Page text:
PennFuture Urges Legislature to Keep SB1025 Dead in Lame Duck Session
Representatives Are Asked to Pledge to Protect the Clean Vehicles Program
HARRISBURG, Pa., Oct. 25 /PRNewswire/ -- After a huge public outcry against attempts by the leadership of the Pennsylvania House of Representatives to kill the Clean Vehicles Program, which led to the legislature failing to consider Senate Bill 1025 (SB1025), Citizens for Pennsylvania's Future (PennFuture) today urged legislators to take a public pledge to oppose any consideration of this bad bill during the Lame Duck session after the elections next month. "In every caucus, House members, responding to public pressure, stood up to oppose consideration of SB1025," said John Hanger, president and CEO of PennFuture. "They were faced with an out-of-state, well financed special interest lobbying campaign. But the majority of House members recognized that their duty was to the public, and defended the clean cars program, which will help protect Pennsylvania seniors and children from air pollution that sickens and kills. "Yet even though the Clean Vehicles Program will move forward, there is still a risk that the insider lobbyists will once again attempt to revive SB1025 during the Lame Duck session after the election, believing that House members will be insulated from constituent pressure then. "But SB1025 is a very bad bill at any time," continued Hanger. "We urge every legislator who took action to prevent the consideration of this bill to now take a public pledge to keep the bill from being revived during the Lame Duck session." The Clean Vehicles Program will allow Pennsylvanians to purchase the most technologically advanced, fuel-efficient and cleanest cars, striking a blow against our addiction to foreign oil from Iran, Iraq, Saudi Arabia and Venezuela. The Clean Vehicles Program will also protect Pennsylvania jobs and industry, since federal law requires the Commonwealth to cut air pollution. The clean cars program cuts one-third of that pollution, avoiding stricter standards on many businesses. The Clean Vehicles Program regulations requiring cars sold in the Commonwealth to meet more protective pollution standards beginning with the 2008 model year were passed by a 16-2 vote of the Environmental Quality Board on September 19, following public comments of nearly 5,000 citizens in favor of the new rule and an extensive public involvement process. SB1025, which passed the Senate in February, was then considered dead by most observers. But on October 17, SB1025 was raced through the House Transportation Committee, after a full-page ad paid for by out-of-state special interests appeared in the Harrisburg Patriot-News, and less than 24 hours after the committee leadership suddenly announced the consideration of the bill. House leadership then put the bill on a fast track, to be considered on the last voting day of the House session before the election break. "Unfortunately, we know that the out-of-state special interests that pushed to kill the clean cars program are unlikely to abandon their plan," said Hanger. "We urge the legislative leadership to stand strong for all Pennsylvanians. Don't let this bad bill return from the grave like a vampire during the legislature's Lame Duck session in late November." The Clean Vehicles Program standards were developed by the state of California, and are the only option besides the weak standards of the federal government. Once the clean cars program is fully implemented, Pennsylvania will join Maine, Massachusetts, New York, Vermont, Connecticut, New Jersey, Rhode Island, Oregon, Washington and California in opting for the clean cars program.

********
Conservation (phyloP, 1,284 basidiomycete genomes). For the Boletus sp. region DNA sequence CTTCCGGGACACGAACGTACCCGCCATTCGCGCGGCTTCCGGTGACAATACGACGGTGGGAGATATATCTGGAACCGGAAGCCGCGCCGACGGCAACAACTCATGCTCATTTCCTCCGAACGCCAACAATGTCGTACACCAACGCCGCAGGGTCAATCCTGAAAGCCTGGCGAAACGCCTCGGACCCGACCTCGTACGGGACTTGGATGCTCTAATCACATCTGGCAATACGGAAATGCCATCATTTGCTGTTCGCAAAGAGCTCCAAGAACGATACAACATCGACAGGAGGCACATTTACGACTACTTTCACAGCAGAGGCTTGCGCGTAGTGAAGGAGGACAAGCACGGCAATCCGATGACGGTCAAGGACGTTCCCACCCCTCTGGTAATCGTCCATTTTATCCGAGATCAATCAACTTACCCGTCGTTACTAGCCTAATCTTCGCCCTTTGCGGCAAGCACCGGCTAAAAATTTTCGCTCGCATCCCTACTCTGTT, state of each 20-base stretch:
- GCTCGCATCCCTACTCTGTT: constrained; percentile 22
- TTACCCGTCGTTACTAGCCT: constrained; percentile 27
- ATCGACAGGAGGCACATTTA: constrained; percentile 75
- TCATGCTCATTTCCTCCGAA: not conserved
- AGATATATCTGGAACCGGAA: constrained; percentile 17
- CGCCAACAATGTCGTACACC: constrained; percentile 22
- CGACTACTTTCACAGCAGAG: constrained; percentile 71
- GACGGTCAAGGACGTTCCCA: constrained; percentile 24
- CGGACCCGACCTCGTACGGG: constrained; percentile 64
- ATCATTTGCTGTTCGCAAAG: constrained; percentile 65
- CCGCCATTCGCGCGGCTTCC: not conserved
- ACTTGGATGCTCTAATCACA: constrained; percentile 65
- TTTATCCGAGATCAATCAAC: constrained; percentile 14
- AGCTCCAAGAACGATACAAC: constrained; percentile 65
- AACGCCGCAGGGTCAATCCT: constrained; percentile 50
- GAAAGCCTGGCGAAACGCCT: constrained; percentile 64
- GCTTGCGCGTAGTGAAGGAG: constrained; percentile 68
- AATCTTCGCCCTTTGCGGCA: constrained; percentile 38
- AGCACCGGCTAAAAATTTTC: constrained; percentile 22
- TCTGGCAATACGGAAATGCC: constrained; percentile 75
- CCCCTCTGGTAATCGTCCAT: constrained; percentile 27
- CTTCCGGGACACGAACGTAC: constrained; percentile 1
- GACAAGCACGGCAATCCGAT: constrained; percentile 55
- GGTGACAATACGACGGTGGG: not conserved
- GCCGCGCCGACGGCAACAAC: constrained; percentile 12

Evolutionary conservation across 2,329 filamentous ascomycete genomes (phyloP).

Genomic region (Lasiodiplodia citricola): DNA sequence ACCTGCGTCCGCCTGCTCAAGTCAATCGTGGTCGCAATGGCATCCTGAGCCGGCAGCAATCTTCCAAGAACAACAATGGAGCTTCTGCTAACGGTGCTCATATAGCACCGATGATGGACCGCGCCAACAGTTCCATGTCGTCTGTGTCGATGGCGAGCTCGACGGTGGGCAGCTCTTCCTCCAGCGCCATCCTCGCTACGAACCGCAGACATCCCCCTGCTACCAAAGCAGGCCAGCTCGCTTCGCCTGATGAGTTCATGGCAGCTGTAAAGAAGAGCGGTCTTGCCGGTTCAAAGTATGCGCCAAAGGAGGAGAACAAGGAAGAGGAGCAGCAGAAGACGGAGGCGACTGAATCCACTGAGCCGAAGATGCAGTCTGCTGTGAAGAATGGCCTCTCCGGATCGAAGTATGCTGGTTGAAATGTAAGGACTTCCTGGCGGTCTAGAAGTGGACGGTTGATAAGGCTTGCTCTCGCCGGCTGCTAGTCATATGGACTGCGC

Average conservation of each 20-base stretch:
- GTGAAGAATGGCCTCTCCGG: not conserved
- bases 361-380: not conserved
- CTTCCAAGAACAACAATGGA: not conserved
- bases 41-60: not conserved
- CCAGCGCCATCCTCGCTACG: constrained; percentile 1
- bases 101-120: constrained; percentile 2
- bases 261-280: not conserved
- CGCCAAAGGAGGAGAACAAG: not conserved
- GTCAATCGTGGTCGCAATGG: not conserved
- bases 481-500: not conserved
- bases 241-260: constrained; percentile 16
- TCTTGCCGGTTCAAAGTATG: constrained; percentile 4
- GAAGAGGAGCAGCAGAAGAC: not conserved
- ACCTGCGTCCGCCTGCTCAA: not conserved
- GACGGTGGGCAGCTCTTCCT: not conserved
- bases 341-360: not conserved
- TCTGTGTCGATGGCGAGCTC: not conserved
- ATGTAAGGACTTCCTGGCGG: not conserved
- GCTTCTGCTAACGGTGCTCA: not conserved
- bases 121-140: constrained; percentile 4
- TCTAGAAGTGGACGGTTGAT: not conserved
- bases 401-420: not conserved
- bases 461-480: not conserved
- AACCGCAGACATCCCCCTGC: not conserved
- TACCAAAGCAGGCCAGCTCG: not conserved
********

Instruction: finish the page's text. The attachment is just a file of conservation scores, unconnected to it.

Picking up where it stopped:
SOURCE Citizens for Pennsylvania's Future (PennFuture)
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